Steven turned seven years old. He celebrated as he sat in a lavishly decorated living room with twirled streamers, blue and red balloons, plates with printed webs and a large plastic caricature of Spider Man as the center piece on a table. A gathering of children encircled the youngster, craning their necks to see what Steven would wish for as he blew out the candles of his cake. It was as if, for a moment, they expected he would break tradition and say aloud what he wished for. And, while he did not do the unthinkable and wish aloud for his most desired gift, it was clear from much earlier on in his childhood, at least to his closest friends and family, what his wishes were. Steven wanted only one thing, to create the most important brand in the world. It would be the brand that saved the world.
Have you ever been in a really horrible meeting? You sit there for hours thinking, I’ve got so much work to do and this is going nowhere. Worse than that, your peers and leaders are distracted by their phones buzzing, or department heads are arguing about which way to go with a particular idea and it reaches a heated, unprofessional level.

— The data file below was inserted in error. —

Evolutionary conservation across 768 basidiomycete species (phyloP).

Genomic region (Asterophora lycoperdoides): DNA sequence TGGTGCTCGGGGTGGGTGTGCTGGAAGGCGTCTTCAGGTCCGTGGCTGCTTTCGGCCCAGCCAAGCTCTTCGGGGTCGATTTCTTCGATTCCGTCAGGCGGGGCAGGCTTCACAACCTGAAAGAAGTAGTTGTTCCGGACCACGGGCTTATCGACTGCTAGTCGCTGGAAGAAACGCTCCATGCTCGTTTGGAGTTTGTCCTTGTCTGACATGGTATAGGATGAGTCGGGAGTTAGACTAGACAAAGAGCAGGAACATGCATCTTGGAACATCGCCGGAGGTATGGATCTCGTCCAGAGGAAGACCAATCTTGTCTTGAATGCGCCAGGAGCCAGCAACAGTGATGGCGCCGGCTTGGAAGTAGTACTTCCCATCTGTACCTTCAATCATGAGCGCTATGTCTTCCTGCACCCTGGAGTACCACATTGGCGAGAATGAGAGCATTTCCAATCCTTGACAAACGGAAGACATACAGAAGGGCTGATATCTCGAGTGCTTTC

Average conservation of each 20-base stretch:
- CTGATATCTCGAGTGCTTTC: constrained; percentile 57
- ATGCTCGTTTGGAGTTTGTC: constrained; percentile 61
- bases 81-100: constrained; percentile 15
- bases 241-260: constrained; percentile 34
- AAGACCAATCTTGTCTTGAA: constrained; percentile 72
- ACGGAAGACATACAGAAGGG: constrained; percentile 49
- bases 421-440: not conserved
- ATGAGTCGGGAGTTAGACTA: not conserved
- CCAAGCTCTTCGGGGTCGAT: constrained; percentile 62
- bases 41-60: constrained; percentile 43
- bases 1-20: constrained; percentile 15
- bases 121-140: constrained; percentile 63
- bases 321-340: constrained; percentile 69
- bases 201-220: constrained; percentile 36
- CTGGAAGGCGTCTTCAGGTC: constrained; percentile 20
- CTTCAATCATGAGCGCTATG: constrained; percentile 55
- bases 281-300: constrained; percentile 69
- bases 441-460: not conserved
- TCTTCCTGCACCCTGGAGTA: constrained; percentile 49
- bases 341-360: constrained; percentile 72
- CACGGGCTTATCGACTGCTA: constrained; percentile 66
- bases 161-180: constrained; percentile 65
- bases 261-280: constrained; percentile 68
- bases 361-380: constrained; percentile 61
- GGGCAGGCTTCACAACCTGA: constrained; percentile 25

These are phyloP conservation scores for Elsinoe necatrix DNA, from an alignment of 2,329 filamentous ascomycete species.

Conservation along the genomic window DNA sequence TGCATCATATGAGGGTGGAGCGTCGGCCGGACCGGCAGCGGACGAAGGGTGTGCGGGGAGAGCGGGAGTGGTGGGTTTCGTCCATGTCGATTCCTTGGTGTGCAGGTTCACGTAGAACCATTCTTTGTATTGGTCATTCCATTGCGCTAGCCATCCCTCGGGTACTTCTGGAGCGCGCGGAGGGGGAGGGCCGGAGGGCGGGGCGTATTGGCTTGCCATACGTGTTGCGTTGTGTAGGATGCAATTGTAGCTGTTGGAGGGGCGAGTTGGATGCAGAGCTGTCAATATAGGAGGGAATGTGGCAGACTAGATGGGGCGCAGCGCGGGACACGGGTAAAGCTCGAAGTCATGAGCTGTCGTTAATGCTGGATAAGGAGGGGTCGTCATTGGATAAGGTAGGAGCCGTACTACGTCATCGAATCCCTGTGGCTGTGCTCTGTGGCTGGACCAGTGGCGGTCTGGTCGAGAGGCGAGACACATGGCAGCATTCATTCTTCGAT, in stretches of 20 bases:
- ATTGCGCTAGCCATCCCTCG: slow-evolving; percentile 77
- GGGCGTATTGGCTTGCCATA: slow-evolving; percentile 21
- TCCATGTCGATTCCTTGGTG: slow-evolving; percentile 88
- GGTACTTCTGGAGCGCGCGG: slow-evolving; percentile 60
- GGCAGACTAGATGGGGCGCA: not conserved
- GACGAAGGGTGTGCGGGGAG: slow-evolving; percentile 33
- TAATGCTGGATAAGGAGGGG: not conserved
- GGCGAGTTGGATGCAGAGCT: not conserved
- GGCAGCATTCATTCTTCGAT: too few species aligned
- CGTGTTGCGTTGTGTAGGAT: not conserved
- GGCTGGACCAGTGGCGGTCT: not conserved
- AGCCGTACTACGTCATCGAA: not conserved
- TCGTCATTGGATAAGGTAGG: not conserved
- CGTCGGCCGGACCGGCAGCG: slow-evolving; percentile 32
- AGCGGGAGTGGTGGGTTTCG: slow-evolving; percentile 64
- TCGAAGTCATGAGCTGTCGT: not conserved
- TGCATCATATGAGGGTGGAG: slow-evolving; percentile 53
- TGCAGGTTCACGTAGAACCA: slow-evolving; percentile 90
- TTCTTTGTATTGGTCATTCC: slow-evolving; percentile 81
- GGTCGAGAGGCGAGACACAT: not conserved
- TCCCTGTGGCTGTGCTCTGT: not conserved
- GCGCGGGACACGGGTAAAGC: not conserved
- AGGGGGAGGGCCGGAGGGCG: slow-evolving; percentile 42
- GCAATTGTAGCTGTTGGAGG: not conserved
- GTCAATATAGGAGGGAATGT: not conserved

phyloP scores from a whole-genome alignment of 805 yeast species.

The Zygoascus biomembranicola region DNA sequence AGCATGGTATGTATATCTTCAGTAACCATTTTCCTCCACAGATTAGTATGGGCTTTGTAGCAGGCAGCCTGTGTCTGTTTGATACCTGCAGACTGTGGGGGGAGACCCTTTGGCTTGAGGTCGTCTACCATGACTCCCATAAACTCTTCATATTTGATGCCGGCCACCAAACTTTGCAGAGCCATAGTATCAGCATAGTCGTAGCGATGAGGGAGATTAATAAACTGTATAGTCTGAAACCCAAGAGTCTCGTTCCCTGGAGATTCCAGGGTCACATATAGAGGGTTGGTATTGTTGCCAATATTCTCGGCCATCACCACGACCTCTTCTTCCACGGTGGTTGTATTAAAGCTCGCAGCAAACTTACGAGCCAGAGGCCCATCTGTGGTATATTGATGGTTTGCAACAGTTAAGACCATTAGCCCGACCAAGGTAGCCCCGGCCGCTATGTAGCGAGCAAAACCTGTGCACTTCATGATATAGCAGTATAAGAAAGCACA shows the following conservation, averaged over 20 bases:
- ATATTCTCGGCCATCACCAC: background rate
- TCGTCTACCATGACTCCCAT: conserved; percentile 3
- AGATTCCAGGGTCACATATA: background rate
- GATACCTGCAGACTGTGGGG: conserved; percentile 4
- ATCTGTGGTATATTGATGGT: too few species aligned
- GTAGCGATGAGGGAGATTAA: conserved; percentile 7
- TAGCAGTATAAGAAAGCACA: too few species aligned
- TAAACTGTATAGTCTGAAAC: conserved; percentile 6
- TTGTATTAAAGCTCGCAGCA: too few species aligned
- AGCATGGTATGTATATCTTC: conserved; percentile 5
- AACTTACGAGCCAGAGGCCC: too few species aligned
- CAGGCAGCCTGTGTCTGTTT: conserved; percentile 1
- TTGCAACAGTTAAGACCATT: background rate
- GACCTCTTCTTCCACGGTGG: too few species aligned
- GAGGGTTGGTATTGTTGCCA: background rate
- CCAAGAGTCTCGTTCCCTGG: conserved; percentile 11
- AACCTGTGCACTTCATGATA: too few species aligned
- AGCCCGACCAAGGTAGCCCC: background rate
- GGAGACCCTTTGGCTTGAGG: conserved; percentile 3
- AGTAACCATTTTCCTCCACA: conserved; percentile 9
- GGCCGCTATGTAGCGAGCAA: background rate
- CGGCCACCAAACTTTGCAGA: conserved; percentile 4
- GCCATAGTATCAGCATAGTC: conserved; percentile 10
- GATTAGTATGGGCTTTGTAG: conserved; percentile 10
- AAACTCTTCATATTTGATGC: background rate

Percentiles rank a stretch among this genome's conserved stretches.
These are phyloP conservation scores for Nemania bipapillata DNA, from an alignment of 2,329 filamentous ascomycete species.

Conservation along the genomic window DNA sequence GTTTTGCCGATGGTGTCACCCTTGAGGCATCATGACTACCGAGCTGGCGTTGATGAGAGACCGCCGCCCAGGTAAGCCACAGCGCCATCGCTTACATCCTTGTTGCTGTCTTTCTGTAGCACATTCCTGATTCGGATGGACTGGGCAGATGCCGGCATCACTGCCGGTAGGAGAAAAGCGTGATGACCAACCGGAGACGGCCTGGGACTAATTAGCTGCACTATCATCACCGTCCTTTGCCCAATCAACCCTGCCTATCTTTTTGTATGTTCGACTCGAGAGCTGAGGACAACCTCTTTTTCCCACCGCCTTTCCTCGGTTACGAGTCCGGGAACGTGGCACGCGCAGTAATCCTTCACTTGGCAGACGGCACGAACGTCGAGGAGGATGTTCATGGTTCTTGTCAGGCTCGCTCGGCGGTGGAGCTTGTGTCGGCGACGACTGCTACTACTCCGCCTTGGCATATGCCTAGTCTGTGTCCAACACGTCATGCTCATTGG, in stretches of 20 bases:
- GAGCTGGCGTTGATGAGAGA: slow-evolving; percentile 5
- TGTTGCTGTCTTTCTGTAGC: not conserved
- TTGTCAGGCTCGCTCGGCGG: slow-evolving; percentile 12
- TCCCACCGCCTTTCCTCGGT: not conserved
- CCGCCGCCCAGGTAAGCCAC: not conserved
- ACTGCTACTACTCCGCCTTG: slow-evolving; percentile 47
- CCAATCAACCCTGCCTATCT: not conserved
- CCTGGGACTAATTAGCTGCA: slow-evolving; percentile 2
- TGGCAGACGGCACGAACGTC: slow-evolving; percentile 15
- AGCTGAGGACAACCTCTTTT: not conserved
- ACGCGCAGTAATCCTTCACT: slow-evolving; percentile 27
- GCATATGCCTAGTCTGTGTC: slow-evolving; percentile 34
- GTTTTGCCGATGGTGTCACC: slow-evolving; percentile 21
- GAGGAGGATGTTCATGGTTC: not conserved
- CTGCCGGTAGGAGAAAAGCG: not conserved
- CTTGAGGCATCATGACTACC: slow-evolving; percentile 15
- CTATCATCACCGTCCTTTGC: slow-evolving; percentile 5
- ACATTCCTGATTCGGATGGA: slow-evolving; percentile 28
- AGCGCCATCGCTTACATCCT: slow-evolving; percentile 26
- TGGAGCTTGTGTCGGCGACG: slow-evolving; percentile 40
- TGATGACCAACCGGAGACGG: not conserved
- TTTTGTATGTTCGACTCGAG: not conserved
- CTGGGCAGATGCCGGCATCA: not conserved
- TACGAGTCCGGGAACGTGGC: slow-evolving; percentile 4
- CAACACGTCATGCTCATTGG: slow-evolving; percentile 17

Years ago I worked for a book publisher. Once a quarter we had meeting to lay out the upcoming publishing plan for the next quarter. Approximately 20 people attended. There was a lot to cover in four hours or so. The first meeting I attended, I noticed a big, orange, bell (probably from a Pit game) positioned within reach of the president’s chair. Anyone in the room could ring the bell if someone went off scope of the meeting agenda. I remember a few times someone even rang the bell when the president drifted off course (to which everyone responded with laughter.)